While we were at Fremantle, we visited the Fremantle Prison – which is a former Australian prison located in The Terrace. The 6-hectare site includes the prison, gatehouse, perimeter walls, cottages, tunnels and prisoner art. The prison was one of 11 former convict sites in Australia inscribed on the World Heritage List in 2010 as the Australian Convict Sites.
The prison was built by convict labour in the 1850s and transferred to the colonial government in 1886 for use as a gaol for locally sentenced prisoners. It closed as a prison in 1991 and reopened as a historic site. It’s now a public museum managed by the Government of Western Australia. The prison is also widely referred to as Fremantle Gaol.
This is my first visit to a prison. My sister, Vincent and Weili visited the one in Tasmania. I was thrilled that my sister has included this into the itinerary.
The Fremantle Prison offers 4 different types of tours. There is a Tunnels Tour where you discover the original blast holes, bores, oil lamp recesses and artefacts from the days when working in the tunnels was hard labour for prisoners – this tour involves climbing down and back up a 20 metre ladder. Sounds interesting? Remember to bring a pair of socks if you would like to join this experience.
Another tour that caught my attention was the Torchlight Tour which operates every Wednesday and Friday from 7pm, when it gets dark.
We went for the Doing Time Tour together with little niece. We got to explore Fremantle Prison from its convict origins in the 1850s until its closure as a maximum security gaol in 1991. I took quite a lot of pictures throughout the tour and I would like to share them with you.
As we walked through the gatehouse, we entered a room – something like an office. In the picture below shows a bench where convicts used to seat while waiting for their prison uniform. At this point, they were required to remove all their personal belongings and put them into a bag.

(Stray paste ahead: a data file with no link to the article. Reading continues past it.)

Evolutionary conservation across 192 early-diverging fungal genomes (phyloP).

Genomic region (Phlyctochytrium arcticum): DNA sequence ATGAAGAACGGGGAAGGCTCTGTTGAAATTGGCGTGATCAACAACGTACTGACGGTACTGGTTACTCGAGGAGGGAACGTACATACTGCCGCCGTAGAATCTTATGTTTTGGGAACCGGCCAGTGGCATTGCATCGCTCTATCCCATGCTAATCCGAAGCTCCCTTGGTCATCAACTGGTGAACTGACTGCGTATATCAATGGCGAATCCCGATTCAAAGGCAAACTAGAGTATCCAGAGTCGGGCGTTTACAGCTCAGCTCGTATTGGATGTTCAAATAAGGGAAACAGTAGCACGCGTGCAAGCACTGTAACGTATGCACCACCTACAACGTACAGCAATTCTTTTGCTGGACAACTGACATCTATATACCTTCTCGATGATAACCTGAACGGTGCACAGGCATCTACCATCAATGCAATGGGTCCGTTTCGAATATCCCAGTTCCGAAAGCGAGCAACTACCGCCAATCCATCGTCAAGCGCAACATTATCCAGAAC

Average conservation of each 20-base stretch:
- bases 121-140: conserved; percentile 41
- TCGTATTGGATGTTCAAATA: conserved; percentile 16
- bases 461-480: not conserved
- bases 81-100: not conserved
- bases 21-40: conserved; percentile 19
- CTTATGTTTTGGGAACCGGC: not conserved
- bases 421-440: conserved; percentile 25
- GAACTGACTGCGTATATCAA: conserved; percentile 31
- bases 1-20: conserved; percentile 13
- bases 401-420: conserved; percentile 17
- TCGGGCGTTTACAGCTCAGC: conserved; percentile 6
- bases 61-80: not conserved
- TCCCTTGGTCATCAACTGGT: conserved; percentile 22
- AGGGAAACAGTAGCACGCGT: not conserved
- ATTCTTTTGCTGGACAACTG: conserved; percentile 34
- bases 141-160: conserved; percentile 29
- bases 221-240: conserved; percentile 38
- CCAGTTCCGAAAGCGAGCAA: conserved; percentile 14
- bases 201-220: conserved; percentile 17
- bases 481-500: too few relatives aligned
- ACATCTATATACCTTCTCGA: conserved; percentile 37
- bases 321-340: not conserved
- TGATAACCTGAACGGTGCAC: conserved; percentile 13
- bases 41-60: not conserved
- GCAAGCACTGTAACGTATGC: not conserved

Moving towards the Main Cell Block including the Division Yards and Gallows.
From 1852 to 1860, single cells measured only 1.2m by 2.1m. Water was collected in tanks on the roof and supplied to hand basins installed in each cell and cells were lit with oil lamps. Cell furniture consisted of a small fold-down table, a stool, a hammock and a toilet bucket. Prisoners were allowed a Bible. The unfinished limestone walls were a haven for pests. In September 1857, Superintendent Dixon reported that the wells were “swarming with bugs”.
In 1960 to 1980, comptroller General Colin Campbell introduced bunk beds to the Prison. This gave related prisoners or those who were close friends the opportunity to share a cell. It also allowed for doubling up when inmate numbers exceeded the number of cells available. An experiment to replace the metal toilet buckets with chemical toilets was unsuccessful and electic lighting was available all year round with 40 watt globes.
The walls of this cell were painted between 1988 and 1991. Prison rules did not allow inmates to deface their cell walls but this prisoner was given special permission for therapeutic reasons.
In the last 12 months of the Prison’s operations, some prisoners were granted permission to paint on the cell walls and on the walls of the exercise yards, as a farewell gesture.
If you have an hour and 15 minutes to spare the next time you visit Fremantle, I think the Prison is worth visiting.
Thank you for reading.